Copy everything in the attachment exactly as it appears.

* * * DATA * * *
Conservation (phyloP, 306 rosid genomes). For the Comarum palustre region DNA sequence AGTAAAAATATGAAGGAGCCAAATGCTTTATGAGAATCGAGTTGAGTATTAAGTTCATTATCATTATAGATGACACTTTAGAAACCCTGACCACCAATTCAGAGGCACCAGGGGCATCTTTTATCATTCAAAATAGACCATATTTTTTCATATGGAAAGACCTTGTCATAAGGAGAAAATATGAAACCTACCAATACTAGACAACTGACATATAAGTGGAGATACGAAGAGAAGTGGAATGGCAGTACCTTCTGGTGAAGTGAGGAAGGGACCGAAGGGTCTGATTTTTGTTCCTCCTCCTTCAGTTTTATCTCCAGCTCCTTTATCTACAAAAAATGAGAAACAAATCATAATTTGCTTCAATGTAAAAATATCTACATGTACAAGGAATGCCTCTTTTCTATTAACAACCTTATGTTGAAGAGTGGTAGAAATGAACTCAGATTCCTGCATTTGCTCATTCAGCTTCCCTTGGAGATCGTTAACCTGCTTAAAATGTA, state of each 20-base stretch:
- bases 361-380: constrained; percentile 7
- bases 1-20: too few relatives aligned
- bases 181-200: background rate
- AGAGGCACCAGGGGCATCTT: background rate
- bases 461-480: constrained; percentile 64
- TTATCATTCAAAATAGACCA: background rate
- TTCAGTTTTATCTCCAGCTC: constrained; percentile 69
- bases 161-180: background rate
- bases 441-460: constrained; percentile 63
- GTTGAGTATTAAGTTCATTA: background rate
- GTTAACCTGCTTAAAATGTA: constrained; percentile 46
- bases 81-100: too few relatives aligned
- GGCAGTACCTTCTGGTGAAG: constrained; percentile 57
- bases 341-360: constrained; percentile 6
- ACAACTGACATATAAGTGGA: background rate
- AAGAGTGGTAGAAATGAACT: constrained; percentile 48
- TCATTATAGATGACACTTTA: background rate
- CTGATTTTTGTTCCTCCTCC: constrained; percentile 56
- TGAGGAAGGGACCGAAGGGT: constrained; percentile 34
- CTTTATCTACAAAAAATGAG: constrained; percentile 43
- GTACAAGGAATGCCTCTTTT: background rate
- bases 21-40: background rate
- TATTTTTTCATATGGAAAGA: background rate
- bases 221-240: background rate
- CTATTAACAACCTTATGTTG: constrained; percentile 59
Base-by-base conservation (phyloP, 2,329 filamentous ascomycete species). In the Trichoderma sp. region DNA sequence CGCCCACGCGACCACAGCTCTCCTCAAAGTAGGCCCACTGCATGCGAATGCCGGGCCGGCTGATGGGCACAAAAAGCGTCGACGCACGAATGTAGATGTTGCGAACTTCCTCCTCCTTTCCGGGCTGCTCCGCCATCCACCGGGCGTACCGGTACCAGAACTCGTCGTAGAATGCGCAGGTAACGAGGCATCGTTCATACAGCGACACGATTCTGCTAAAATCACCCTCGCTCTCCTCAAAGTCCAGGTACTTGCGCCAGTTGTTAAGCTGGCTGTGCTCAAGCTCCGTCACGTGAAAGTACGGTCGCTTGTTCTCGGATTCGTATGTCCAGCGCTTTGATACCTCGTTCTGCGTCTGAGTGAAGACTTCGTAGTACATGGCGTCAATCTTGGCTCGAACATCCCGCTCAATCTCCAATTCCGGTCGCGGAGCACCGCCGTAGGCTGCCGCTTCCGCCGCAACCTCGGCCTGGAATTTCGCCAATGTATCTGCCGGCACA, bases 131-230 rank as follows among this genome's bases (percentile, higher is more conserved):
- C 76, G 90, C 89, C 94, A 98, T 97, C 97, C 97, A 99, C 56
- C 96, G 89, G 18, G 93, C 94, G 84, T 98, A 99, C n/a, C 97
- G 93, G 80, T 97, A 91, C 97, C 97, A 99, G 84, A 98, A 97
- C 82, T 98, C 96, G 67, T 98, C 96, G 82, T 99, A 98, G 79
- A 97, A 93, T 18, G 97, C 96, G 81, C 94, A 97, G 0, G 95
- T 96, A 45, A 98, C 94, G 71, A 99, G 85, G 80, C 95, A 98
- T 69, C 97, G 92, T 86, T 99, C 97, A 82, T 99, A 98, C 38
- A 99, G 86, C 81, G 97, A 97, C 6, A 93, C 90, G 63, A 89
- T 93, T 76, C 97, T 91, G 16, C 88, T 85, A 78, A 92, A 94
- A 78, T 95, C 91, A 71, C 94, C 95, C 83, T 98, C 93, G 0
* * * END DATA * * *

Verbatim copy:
Conservation (phyloP, 306 rosid genomes). For the Comarum palustre region DNA sequence AGTAAAAATATGAAGGAGCCAAATGCTTTATGAGAATCGAGTTGAGTATTAAGTTCATTATCATTATAGATGACACTTTAGAAACCCTGACCACCAATTCAGAGGCACCAGGGGCATCTTTTATCATTCAAAATAGACCATATTTTTTCATATGGAAAGACCTTGTCATAAGGAGAAAATATGAAACCTACCAATACTAGACAACTGACATATAAGTGGAGATACGAAGAGAAGTGGAATGGCAGTACCTTCTGGTGAAGTGAGGAAGGGACCGAAGGGTCTGATTTTTGTTCCTCCTCCTTCAGTTTTATCTCCAGCTCCTTTATCTACAAAAAATGAGAAACAAATCATAATTTGCTTCAATGTAAAAATATCTACATGTACAAGGAATGCCTCTTTTCTATTAACAACCTTATGTTGAAGAGTGGTAGAAATGAACTCAGATTCCTGCATTTGCTCATTCAGCTTCCCTTGGAGATCGTTAACCTGCTTAAAATGTA, state of each 20-base stretch:
- bases 361-380: constrained; percentile 7
- bases 1-20: too few relatives aligned
- bases 181-200: background rate
- AGAGGCACCAGGGGCATCTT: background rate
- bases 461-480: constrained; percentile 64
- TTATCATTCAAAATAGACCA: background rate
- TTCAGTTTTATCTCCAGCTC: constrained; percentile 69
- bases 161-180: background rate
- bases 441-460: constrained; percentile 63
- GTTGAGTATTAAGTTCATTA: background rate
- GTTAACCTGCTTAAAATGTA: constrained; percentile 46
- bases 81-100: too few relatives aligned
- GGCAGTACCTTCTGGTGAAG: constrained; percentile 57
- bases 341-360: constrained; percentile 6
- ACAACTGACATATAAGTGGA: background rate
- AAGAGTGGTAGAAATGAACT: constrained; percentile 48
- TCATTATAGATGACACTTTA: background rate
- CTGATTTTTGTTCCTCCTCC: constrained; percentile 56
- TGAGGAAGGGACCGAAGGGT: constrained; percentile 34
- CTTTATCTACAAAAAATGAG: constrained; percentile 43
- GTACAAGGAATGCCTCTTTT: background rate
- bases 21-40: background rate
- TATTTTTTCATATGGAAAGA: background rate
- bases 221-240: background rate
- CTATTAACAACCTTATGTTG: constrained; percentile 59
Base-by-base conservation (phyloP, 2,329 filamentous ascomycete species). In the Trichoderma sp. region DNA sequence CGCCCACGCGACCACAGCTCTCCTCAAAGTAGGCCCACTGCATGCGAATGCCGGGCCGGCTGATGGGCACAAAAAGCGTCGACGCACGAATGTAGATGTTGCGAACTTCCTCCTCCTTTCCGGGCTGCTCCGCCATCCACCGGGCGTACCGGTACCAGAACTCGTCGTAGAATGCGCAGGTAACGAGGCATCGTTCATACAGCGACACGATTCTGCTAAAATCACCCTCGCTCTCCTCAAAGTCCAGGTACTTGCGCCAGTTGTTAAGCTGGCTGTGCTCAAGCTCCGTCACGTGAAAGTACGGTCGCTTGTTCTCGGATTCGTATGTCCAGCGCTTTGATACCTCGTTCTGCGTCTGAGTGAAGACTTCGTAGTACATGGCGTCAATCTTGGCTCGAACATCCCGCTCAATCTCCAATTCCGGTCGCGGAGCACCGCCGTAGGCTGCCGCTTCCGCCGCAACCTCGGCCTGGAATTTCGCCAATGTATCTGCCGGCACA, bases 131-230 rank as follows among this genome's bases (percentile, higher is more conserved):
- C 76, G 90, C 89, C 94, A 98, T 97, C 97, C 97, A 99, C 56
- C 96, G 89, G 18, G 93, C 94, G 84, T 98, A 99, C n/a, C 97
- G 93, G 80, T 97, A 91, C 97, C 97, A 99, G 84, A 98, A 97
- C 82, T 98, C 96, G 67, T 98, C 96, G 82, T 99, A 98, G 79
- A 97, A 93, T 18, G 97, C 96, G 81, C 94, A 97, G 0, G 95
- T 96, A 45, A 98, C 94, G 71, A 99, G 85, G 80, C 95, A 98
- T 69, C 97, G 92, T 86, T 99, C 97, A 82, T 99, A 98, C 38
- A 99, G 86, C 81, G 97, A 97, C 6, A 93, C 90, G 63, A 89
- T 93, T 76, C 97, T 91, G 16, C 88, T 85, A 78, A 92, A 94
- A 78, T 95, C 91, A 71, C 94, C 95, C 83, T 98, C 93, G 0